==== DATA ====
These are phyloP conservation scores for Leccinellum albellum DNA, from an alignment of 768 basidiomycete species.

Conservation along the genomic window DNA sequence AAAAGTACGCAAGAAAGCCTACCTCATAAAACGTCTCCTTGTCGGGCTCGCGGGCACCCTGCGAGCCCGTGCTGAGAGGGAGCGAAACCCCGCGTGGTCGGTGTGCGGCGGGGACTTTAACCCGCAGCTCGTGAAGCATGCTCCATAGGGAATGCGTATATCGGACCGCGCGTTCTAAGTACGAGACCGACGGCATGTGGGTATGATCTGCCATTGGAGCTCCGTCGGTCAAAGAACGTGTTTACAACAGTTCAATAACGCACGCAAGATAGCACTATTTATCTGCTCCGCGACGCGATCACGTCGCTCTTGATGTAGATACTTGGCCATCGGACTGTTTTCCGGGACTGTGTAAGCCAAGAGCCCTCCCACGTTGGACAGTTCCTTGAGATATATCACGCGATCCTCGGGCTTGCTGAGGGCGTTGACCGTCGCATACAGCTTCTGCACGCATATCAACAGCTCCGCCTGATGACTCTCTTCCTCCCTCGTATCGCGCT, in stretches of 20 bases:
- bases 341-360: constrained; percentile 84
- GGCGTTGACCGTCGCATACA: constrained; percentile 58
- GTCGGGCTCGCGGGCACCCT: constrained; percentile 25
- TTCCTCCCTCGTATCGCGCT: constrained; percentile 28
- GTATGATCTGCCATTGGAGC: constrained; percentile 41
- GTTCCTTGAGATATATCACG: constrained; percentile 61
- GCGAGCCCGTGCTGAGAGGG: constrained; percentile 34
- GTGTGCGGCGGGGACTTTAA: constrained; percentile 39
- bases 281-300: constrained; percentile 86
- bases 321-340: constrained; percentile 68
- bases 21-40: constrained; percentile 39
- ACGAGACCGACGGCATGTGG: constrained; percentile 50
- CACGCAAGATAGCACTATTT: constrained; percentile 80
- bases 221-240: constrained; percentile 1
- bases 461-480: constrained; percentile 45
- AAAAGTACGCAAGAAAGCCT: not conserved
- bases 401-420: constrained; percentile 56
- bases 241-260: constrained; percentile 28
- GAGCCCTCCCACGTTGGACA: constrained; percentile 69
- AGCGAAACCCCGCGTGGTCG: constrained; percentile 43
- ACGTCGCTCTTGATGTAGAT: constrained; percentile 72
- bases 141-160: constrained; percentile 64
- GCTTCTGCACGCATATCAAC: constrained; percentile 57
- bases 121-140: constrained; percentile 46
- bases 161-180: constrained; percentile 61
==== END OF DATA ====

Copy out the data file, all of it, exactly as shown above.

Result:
These are phyloP conservation scores for Leccinellum albellum DNA, from an alignment of 768 basidiomycete species.

Conservation along the genomic window DNA sequence AAAAGTACGCAAGAAAGCCTACCTCATAAAACGTCTCCTTGTCGGGCTCGCGGGCACCCTGCGAGCCCGTGCTGAGAGGGAGCGAAACCCCGCGTGGTCGGTGTGCGGCGGGGACTTTAACCCGCAGCTCGTGAAGCATGCTCCATAGGGAATGCGTATATCGGACCGCGCGTTCTAAGTACGAGACCGACGGCATGTGGGTATGATCTGCCATTGGAGCTCCGTCGGTCAAAGAACGTGTTTACAACAGTTCAATAACGCACGCAAGATAGCACTATTTATCTGCTCCGCGACGCGATCACGTCGCTCTTGATGTAGATACTTGGCCATCGGACTGTTTTCCGGGACTGTGTAAGCCAAGAGCCCTCCCACGTTGGACAGTTCCTTGAGATATATCACGCGATCCTCGGGCTTGCTGAGGGCGTTGACCGTCGCATACAGCTTCTGCACGCATATCAACAGCTCCGCCTGATGACTCTCTTCCTCCCTCGTATCGCGCT, in stretches of 20 bases:
- bases 341-360: constrained; percentile 84
- GGCGTTGACCGTCGCATACA: constrained; percentile 58
- GTCGGGCTCGCGGGCACCCT: constrained; percentile 25
- TTCCTCCCTCGTATCGCGCT: constrained; percentile 28
- GTATGATCTGCCATTGGAGC: constrained; percentile 41
- GTTCCTTGAGATATATCACG: constrained; percentile 61
- GCGAGCCCGTGCTGAGAGGG: constrained; percentile 34
- GTGTGCGGCGGGGACTTTAA: constrained; percentile 39
- bases 281-300: constrained; percentile 86
- bases 321-340: constrained; percentile 68
- bases 21-40: constrained; percentile 39
- ACGAGACCGACGGCATGTGG: constrained; percentile 50
- CACGCAAGATAGCACTATTT: constrained; percentile 80
- bases 221-240: constrained; percentile 1
- bases 461-480: constrained; percentile 45
- AAAAGTACGCAAGAAAGCCT: not conserved
- bases 401-420: constrained; percentile 56
- bases 241-260: constrained; percentile 28
- GAGCCCTCCCACGTTGGACA: constrained; percentile 69
- AGCGAAACCCCGCGTGGTCG: constrained; percentile 43
- ACGTCGCTCTTGATGTAGAT: constrained; percentile 72
- bases 141-160: constrained; percentile 64
- GCTTCTGCACGCATATCAAC: constrained; percentile 57
- bases 121-140: constrained; percentile 46
- bases 161-180: constrained; percentile 61